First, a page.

And Party Every Day The Casablanca Record Story by Larry Harris And Party Every Day: The Casablanca Record Story
Larry Harris
The author, who was one of the founders of Casablanca Records, gives his spin on the company's meteoric rise and almost as quick downfall.

Sleeping Dog by Dick Lochte Sleeping Dog
Dick Lochte
While the plot was a bit convoluted and somewhat darker than I expected the lead characters (a fourteen year old girl and a veteran PI) made this a real page-turner. I especially enjoyed the alternating narration by chapter employed by the author.

Disappointing Reads

The Quiller Memorandum (Otto Penzler Presents...) by Adam Hall The Quiller Memorandum
Adam Hall
I had a really hard time getting through this book which was surprising since I usually enjoy espionage books written during the sixties. This book won the Edgar for Best Novel in 1966 and the series has been compared favorably to John Le Carré's Smiley but I found the plot hard to follow and the characters poorly drawn. Luckily it was short and had a pretty decent ending but I doubt that I will read further books in the series.

On the Line A Bill Smith/Lydia Chin Novel (Bill Smith/Lydia Chin Novels) by S.J. Rozan On the Line: A Bill Smith/Lydia Chin Novel
S.J. Rozan
Quite a letdown after the previous book in the series,The Shanghai Moon, which was so good. Too much action (much of which seemed strained to me), repetitive dialogue that did not seem to really add much except to the word count (I hope to never come across the words Dude or lunatic again anytime soon), and an entirely over the top bad guy made this a bit of a slog for me.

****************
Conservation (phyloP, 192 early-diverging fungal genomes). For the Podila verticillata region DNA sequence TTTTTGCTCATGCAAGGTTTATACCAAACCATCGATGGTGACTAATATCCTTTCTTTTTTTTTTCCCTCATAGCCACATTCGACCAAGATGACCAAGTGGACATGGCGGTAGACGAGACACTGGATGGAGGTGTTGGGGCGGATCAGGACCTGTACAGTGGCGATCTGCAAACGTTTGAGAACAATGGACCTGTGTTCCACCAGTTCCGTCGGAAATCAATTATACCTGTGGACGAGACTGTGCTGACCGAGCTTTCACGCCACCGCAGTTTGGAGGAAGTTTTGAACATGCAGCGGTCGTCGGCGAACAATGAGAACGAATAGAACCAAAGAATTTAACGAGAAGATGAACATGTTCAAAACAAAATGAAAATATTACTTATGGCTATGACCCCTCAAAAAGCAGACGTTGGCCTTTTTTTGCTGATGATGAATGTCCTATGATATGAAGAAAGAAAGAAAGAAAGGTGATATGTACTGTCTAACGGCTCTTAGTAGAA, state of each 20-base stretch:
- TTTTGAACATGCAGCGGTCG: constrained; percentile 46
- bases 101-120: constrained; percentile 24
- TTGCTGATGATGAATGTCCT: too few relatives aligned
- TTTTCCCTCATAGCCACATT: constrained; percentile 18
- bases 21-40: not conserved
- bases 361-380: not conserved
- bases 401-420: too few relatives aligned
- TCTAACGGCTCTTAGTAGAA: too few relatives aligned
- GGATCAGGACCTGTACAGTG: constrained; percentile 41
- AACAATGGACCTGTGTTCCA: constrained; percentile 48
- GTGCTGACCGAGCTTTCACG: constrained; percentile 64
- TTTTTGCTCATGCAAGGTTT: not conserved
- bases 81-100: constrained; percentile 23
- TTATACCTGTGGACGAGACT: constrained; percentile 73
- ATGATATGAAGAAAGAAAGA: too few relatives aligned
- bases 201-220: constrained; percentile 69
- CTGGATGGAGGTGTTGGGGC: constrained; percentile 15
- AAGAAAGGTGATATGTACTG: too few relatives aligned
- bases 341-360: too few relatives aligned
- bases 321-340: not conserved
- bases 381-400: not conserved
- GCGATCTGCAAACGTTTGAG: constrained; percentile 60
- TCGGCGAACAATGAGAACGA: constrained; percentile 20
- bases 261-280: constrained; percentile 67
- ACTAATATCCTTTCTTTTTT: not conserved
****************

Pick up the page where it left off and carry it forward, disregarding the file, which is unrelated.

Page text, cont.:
The Magicians by Lev Grossman The Magicians
Lev Grossman
One of those stories where the premise is much better than the execution. Far too long with characters who just seemed to drift along. Listened to the audio read by Mark Bramhall who did an acceptable job.


message 2: by Susie (new)

Susie Fevella (susieinks) | 1639 comments Looks like some good books Sandi! Guess I won't be in a big rush to read the Rozan book.


message 3: by Dan in AZ (new)

Dan in AZ | 2679 comments The movie of The Pope of Greenwich Village is even better than the book which was great. Breakup was a riot, and the computer dude in On The Line was a pain in the processor. '84, Jordan, 6 titles, Lebron who?
Interesting month, Sandi.


message 4: by Melodie (new)

Melodie (melodieco) | 3626 comments The Pope of Greenwich Village WAS a great movie! As was Children of Men! Most movies with Clive Owen in them are good........:-)


message 5: by Sandi (new)

Sandi (sandin954) | 1215 comments Susie in KS wrote: "Looks like some good books Sandi! Guess I won't be in a big rush to read the Rozan book."

I know most everyone else here liked this book a lot more than I did so you never know. I am just not a huge thriller fan anymore. Too much action wears me out.

Dan and Melodie,

I will definitely look into getting the movie version of The Pope of Greenwich Village. Dan, I remember that you mentioned it was one of your favorites last year sometime which prompted me to read the book.

And Mel, I agree about Clive Owen!